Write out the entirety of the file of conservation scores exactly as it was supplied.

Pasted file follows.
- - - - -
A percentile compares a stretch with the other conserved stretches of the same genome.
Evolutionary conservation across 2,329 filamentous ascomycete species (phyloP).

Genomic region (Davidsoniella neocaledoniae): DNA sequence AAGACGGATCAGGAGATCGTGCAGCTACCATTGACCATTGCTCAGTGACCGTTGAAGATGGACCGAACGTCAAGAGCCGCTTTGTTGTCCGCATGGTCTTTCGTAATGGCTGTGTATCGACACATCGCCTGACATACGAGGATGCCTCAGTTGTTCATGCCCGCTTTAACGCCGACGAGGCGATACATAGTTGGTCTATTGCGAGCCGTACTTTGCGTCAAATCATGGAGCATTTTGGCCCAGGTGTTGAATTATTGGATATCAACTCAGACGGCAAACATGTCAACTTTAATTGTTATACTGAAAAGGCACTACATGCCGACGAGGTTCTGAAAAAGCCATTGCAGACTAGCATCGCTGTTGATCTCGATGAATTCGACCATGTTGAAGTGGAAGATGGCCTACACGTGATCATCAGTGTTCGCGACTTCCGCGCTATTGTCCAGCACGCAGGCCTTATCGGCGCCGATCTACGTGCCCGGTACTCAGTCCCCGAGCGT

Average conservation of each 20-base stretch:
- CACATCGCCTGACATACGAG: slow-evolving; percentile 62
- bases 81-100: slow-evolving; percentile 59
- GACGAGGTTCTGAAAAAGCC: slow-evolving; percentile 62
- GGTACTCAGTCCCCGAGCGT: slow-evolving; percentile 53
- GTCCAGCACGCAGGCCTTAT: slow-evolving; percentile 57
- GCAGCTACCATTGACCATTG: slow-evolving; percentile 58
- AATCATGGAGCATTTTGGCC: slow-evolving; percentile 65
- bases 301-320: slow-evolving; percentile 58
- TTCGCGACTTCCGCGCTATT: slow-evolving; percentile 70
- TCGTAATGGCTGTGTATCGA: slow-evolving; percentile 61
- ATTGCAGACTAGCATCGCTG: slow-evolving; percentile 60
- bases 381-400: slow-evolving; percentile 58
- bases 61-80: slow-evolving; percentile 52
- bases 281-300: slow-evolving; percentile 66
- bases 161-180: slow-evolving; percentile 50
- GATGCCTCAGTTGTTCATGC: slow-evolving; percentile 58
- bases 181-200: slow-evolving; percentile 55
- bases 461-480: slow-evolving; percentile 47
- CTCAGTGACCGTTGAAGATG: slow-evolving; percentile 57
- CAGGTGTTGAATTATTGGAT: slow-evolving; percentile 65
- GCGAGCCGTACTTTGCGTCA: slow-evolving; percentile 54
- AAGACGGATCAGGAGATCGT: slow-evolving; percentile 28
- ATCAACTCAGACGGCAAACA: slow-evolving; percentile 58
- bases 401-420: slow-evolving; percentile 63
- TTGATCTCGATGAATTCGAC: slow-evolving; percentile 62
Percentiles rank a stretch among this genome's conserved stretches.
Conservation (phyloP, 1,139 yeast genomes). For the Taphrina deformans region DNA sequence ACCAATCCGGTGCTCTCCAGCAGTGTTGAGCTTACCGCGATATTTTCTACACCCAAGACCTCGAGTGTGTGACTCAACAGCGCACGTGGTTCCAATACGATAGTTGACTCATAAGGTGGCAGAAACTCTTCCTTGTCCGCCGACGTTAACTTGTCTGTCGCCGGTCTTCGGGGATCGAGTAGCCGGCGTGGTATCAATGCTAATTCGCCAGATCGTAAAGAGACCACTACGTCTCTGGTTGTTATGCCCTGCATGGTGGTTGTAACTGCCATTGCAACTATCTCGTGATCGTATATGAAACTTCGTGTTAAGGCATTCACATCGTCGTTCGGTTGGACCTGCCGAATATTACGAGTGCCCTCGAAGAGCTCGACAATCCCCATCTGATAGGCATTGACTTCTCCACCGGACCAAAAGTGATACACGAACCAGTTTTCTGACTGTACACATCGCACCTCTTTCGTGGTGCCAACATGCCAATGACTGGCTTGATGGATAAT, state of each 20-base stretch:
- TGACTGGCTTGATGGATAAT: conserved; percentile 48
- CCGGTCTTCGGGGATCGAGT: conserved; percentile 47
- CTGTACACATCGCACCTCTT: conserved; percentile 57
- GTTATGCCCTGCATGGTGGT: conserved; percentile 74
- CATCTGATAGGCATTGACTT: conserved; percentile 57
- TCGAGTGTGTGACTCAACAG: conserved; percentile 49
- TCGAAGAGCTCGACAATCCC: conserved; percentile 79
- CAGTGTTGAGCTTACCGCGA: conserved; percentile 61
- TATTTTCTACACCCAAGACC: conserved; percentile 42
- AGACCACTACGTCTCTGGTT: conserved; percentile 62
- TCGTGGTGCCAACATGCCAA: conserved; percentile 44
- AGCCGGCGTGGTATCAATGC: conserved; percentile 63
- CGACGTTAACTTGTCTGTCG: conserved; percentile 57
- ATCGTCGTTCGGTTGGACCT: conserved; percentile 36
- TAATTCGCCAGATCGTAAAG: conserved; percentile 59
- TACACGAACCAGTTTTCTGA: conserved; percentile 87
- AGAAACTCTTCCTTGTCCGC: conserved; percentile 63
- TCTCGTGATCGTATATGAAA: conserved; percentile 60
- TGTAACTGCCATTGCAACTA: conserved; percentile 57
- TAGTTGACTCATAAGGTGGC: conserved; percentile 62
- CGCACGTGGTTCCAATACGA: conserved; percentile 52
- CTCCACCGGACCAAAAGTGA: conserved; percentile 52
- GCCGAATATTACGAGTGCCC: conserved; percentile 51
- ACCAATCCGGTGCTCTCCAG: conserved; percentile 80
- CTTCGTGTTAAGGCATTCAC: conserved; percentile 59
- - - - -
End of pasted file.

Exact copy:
A percentile compares a stretch with the other conserved stretches of the same genome.
Evolutionary conservation across 2,329 filamentous ascomycete species (phyloP).

Genomic region (Davidsoniella neocaledoniae): DNA sequence AAGACGGATCAGGAGATCGTGCAGCTACCATTGACCATTGCTCAGTGACCGTTGAAGATGGACCGAACGTCAAGAGCCGCTTTGTTGTCCGCATGGTCTTTCGTAATGGCTGTGTATCGACACATCGCCTGACATACGAGGATGCCTCAGTTGTTCATGCCCGCTTTAACGCCGACGAGGCGATACATAGTTGGTCTATTGCGAGCCGTACTTTGCGTCAAATCATGGAGCATTTTGGCCCAGGTGTTGAATTATTGGATATCAACTCAGACGGCAAACATGTCAACTTTAATTGTTATACTGAAAAGGCACTACATGCCGACGAGGTTCTGAAAAAGCCATTGCAGACTAGCATCGCTGTTGATCTCGATGAATTCGACCATGTTGAAGTGGAAGATGGCCTACACGTGATCATCAGTGTTCGCGACTTCCGCGCTATTGTCCAGCACGCAGGCCTTATCGGCGCCGATCTACGTGCCCGGTACTCAGTCCCCGAGCGT

Average conservation of each 20-base stretch:
- CACATCGCCTGACATACGAG: slow-evolving; percentile 62
- bases 81-100: slow-evolving; percentile 59
- GACGAGGTTCTGAAAAAGCC: slow-evolving; percentile 62
- GGTACTCAGTCCCCGAGCGT: slow-evolving; percentile 53
- GTCCAGCACGCAGGCCTTAT: slow-evolving; percentile 57
- GCAGCTACCATTGACCATTG: slow-evolving; percentile 58
- AATCATGGAGCATTTTGGCC: slow-evolving; percentile 65
- bases 301-320: slow-evolving; percentile 58
- TTCGCGACTTCCGCGCTATT: slow-evolving; percentile 70
- TCGTAATGGCTGTGTATCGA: slow-evolving; percentile 61
- ATTGCAGACTAGCATCGCTG: slow-evolving; percentile 60
- bases 381-400: slow-evolving; percentile 58
- bases 61-80: slow-evolving; percentile 52
- bases 281-300: slow-evolving; percentile 66
- bases 161-180: slow-evolving; percentile 50
- GATGCCTCAGTTGTTCATGC: slow-evolving; percentile 58
- bases 181-200: slow-evolving; percentile 55
- bases 461-480: slow-evolving; percentile 47
- CTCAGTGACCGTTGAAGATG: slow-evolving; percentile 57
- CAGGTGTTGAATTATTGGAT: slow-evolving; percentile 65
- GCGAGCCGTACTTTGCGTCA: slow-evolving; percentile 54
- AAGACGGATCAGGAGATCGT: slow-evolving; percentile 28
- ATCAACTCAGACGGCAAACA: slow-evolving; percentile 58
- bases 401-420: slow-evolving; percentile 63
- TTGATCTCGATGAATTCGAC: slow-evolving; percentile 62
Percentiles rank a stretch among this genome's conserved stretches.
Conservation (phyloP, 1,139 yeast genomes). For the Taphrina deformans region DNA sequence ACCAATCCGGTGCTCTCCAGCAGTGTTGAGCTTACCGCGATATTTTCTACACCCAAGACCTCGAGTGTGTGACTCAACAGCGCACGTGGTTCCAATACGATAGTTGACTCATAAGGTGGCAGAAACTCTTCCTTGTCCGCCGACGTTAACTTGTCTGTCGCCGGTCTTCGGGGATCGAGTAGCCGGCGTGGTATCAATGCTAATTCGCCAGATCGTAAAGAGACCACTACGTCTCTGGTTGTTATGCCCTGCATGGTGGTTGTAACTGCCATTGCAACTATCTCGTGATCGTATATGAAACTTCGTGTTAAGGCATTCACATCGTCGTTCGGTTGGACCTGCCGAATATTACGAGTGCCCTCGAAGAGCTCGACAATCCCCATCTGATAGGCATTGACTTCTCCACCGGACCAAAAGTGATACACGAACCAGTTTTCTGACTGTACACATCGCACCTCTTTCGTGGTGCCAACATGCCAATGACTGGCTTGATGGATAAT, state of each 20-base stretch:
- TGACTGGCTTGATGGATAAT: conserved; percentile 48
- CCGGTCTTCGGGGATCGAGT: conserved; percentile 47
- CTGTACACATCGCACCTCTT: conserved; percentile 57
- GTTATGCCCTGCATGGTGGT: conserved; percentile 74
- CATCTGATAGGCATTGACTT: conserved; percentile 57
- TCGAGTGTGTGACTCAACAG: conserved; percentile 49
- TCGAAGAGCTCGACAATCCC: conserved; percentile 79
- CAGTGTTGAGCTTACCGCGA: conserved; percentile 61
- TATTTTCTACACCCAAGACC: conserved; percentile 42
- AGACCACTACGTCTCTGGTT: conserved; percentile 62
- TCGTGGTGCCAACATGCCAA: conserved; percentile 44
- AGCCGGCGTGGTATCAATGC: conserved; percentile 63
- CGACGTTAACTTGTCTGTCG: conserved; percentile 57
- ATCGTCGTTCGGTTGGACCT: conserved; percentile 36
- TAATTCGCCAGATCGTAAAG: conserved; percentile 59
- TACACGAACCAGTTTTCTGA: conserved; percentile 87
- AGAAACTCTTCCTTGTCCGC: conserved; percentile 63
- TCTCGTGATCGTATATGAAA: conserved; percentile 60
- TGTAACTGCCATTGCAACTA: conserved; percentile 57
- TAGTTGACTCATAAGGTGGC: conserved; percentile 62
- CGCACGTGGTTCCAATACGA: conserved; percentile 52
- CTCCACCGGACCAAAAGTGA: conserved; percentile 52
- GCCGAATATTACGAGTGCCC: conserved; percentile 51
- ACCAATCCGGTGCTCTCCAG: conserved; percentile 80
- CTTCGTGTTAAGGCATTCAC: conserved; percentile 59